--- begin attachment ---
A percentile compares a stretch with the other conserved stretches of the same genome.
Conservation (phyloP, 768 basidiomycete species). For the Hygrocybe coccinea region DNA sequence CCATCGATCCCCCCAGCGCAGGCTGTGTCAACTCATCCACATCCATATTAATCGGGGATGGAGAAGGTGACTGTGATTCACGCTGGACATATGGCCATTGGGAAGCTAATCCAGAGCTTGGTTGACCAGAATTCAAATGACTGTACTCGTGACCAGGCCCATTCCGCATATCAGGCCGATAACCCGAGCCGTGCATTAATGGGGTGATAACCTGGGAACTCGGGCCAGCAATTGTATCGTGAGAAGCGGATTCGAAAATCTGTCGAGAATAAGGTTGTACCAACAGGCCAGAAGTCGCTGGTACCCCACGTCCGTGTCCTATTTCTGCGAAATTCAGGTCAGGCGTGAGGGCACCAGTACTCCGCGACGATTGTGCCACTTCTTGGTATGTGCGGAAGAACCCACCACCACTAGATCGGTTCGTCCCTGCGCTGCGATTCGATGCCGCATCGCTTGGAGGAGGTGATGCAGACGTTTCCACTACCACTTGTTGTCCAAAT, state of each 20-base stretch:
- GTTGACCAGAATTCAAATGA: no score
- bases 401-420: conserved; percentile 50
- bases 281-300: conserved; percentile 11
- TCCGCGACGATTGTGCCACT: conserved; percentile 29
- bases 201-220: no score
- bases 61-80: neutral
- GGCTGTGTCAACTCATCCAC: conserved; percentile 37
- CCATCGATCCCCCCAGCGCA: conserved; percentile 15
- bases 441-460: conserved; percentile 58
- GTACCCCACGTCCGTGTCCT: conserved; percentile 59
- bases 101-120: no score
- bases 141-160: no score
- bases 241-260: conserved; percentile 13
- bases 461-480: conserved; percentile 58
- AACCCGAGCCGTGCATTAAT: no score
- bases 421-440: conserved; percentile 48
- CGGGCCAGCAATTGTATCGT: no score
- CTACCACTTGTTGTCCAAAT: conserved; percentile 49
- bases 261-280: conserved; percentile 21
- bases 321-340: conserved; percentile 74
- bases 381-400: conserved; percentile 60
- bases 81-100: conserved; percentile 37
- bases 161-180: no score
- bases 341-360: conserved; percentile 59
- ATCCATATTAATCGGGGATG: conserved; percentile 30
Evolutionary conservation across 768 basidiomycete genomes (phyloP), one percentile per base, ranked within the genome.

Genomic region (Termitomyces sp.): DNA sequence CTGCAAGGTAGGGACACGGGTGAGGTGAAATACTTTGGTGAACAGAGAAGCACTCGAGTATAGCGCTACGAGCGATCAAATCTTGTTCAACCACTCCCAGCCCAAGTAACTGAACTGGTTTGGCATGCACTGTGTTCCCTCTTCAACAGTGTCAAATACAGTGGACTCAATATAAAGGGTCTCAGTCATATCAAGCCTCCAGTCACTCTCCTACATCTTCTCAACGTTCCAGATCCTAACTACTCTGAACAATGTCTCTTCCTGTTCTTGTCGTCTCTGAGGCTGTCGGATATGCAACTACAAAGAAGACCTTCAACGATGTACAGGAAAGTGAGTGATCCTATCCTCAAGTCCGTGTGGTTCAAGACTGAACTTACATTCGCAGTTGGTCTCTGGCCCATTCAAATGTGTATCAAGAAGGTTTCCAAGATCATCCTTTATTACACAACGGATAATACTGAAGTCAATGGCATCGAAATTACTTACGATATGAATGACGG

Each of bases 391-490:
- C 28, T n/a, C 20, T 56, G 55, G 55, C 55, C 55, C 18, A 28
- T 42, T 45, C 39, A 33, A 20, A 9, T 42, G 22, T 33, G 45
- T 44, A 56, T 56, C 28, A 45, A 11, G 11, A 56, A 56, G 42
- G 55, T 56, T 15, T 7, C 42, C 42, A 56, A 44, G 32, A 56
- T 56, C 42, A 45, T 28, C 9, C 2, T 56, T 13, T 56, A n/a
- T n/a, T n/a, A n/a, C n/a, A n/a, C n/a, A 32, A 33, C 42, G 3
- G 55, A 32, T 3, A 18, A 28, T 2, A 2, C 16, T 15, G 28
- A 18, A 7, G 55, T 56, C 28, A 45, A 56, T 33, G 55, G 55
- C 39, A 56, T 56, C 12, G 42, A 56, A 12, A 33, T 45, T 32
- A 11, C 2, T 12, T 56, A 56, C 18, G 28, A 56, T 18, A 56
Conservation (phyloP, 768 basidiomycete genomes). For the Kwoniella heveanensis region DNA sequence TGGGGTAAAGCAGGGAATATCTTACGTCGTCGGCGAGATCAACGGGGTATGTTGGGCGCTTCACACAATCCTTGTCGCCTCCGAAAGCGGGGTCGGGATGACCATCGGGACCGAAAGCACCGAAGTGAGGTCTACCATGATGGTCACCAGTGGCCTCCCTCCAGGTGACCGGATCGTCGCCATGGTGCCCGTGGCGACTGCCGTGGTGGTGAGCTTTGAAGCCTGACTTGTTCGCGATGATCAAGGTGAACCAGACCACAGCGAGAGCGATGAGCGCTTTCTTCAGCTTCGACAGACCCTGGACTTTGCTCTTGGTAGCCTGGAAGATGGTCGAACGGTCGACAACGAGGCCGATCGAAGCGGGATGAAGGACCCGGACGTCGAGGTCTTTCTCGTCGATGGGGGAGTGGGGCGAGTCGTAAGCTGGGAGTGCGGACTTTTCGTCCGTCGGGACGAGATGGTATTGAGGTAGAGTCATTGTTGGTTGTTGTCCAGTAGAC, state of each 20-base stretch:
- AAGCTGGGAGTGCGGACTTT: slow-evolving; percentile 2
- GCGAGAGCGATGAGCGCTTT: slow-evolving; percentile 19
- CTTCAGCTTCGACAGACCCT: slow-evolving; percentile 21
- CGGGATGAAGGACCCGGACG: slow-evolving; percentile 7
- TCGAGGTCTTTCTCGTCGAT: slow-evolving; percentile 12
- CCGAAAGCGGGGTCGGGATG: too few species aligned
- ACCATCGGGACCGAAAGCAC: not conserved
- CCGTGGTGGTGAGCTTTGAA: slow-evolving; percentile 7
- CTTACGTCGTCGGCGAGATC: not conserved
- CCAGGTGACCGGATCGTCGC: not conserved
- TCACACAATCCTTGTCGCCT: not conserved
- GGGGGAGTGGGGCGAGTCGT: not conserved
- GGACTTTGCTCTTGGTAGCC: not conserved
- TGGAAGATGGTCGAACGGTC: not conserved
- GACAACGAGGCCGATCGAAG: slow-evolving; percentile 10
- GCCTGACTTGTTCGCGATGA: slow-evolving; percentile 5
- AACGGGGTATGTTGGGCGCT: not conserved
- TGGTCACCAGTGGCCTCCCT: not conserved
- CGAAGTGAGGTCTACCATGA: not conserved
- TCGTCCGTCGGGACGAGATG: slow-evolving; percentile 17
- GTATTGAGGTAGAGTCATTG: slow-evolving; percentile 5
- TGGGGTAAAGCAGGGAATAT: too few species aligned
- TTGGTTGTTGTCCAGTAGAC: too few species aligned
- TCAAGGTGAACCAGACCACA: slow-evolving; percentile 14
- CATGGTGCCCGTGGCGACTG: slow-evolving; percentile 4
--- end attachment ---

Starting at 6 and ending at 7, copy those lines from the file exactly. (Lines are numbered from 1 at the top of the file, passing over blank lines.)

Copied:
- TCCGCGACGATTGTGCCACT: conserved; percentile 29
- bases 201-220: no score